“So with you: now is your time of grief, but I will see you again and you will rejoice, and no one will take away your joy.” John 16:22

    In the moments of our life when we are at the “top of the mountain” when life seems to be going as we have hoped and dreamed. When we feel Gods blessings being poured upon us, it is easy to have joy. When we are at the bottom of the mountain and we feel lost. When we feel in pain and we feel like God isn’t even around, it will feel impossible to have joy. In this moment we rely on God. We ask God to give us joy, because in these moments the only substantial joy will come from God.

  • Jeremiah Selle

    Joy is contagious. Real happiness and peace overflowing from Jesus’s heart muffles and suffocates negativity in our lives. Negativity exposes a defeat and pessimism within the hearts of man. But a positive, humorous, joyful spirit reveals and testifies to the endless victory we have in Jesus.

    I believe that life was not meant to be lived in sadness, depression, and constant seriousness. God created humor for people to spice up and lighten the burdens and struggles that we face on a daily basis.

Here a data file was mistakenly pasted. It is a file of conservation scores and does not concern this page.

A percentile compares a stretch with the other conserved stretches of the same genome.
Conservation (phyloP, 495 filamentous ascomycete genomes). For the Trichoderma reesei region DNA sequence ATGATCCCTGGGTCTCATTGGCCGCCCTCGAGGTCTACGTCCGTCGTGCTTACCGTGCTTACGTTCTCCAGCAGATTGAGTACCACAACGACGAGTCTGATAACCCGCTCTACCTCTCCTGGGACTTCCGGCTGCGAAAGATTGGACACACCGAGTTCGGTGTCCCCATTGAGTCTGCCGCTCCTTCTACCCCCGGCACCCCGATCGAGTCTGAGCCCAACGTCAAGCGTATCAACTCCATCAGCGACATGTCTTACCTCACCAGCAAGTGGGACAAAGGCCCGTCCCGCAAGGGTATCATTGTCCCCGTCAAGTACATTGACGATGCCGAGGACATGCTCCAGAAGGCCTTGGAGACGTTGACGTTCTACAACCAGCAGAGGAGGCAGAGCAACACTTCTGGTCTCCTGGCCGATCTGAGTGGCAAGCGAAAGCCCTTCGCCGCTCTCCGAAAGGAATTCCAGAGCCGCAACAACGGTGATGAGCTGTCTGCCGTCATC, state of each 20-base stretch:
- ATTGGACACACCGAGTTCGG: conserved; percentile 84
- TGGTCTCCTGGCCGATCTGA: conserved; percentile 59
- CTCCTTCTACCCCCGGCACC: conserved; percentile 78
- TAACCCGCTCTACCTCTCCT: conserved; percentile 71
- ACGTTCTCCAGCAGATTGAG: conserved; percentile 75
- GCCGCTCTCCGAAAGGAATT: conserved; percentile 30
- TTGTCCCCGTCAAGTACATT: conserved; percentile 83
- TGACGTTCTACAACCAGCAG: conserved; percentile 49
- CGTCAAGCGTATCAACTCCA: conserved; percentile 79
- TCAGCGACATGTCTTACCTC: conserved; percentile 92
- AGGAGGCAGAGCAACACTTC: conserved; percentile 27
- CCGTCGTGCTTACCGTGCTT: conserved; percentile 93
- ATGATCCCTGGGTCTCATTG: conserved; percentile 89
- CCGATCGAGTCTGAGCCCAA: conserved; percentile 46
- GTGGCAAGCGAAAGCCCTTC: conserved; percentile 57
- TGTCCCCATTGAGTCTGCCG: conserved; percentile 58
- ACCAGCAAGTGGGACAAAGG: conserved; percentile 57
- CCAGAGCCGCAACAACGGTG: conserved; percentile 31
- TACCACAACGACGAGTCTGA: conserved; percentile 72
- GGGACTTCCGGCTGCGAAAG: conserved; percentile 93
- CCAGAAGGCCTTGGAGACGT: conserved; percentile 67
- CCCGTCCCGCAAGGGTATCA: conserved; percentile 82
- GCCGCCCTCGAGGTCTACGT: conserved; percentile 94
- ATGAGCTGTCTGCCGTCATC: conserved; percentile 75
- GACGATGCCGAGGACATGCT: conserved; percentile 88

Proverbs 15:13 discusses the vitality of having a joyful and cheerful heart by saying, “A glad heart makes a cheerful face, but by sorrow of heart the spirit is crushed.”

    There is no doubt God gave us joy and humor for life. We must intentionally live in a way that loves to live, laugh, and love.

  • Nicholas Panachyda

    While I agree that laughter is a wonderful thing, we must also be sensitive to those around us. My father is guilty of not being aware that sometimes the situation is not made better by joking. And thats not always a bad thing. There are times when it is necessary to have a somber moment. So yes, laughter can be very beneficial, you should take into consideration that it may have a negative effect on those around you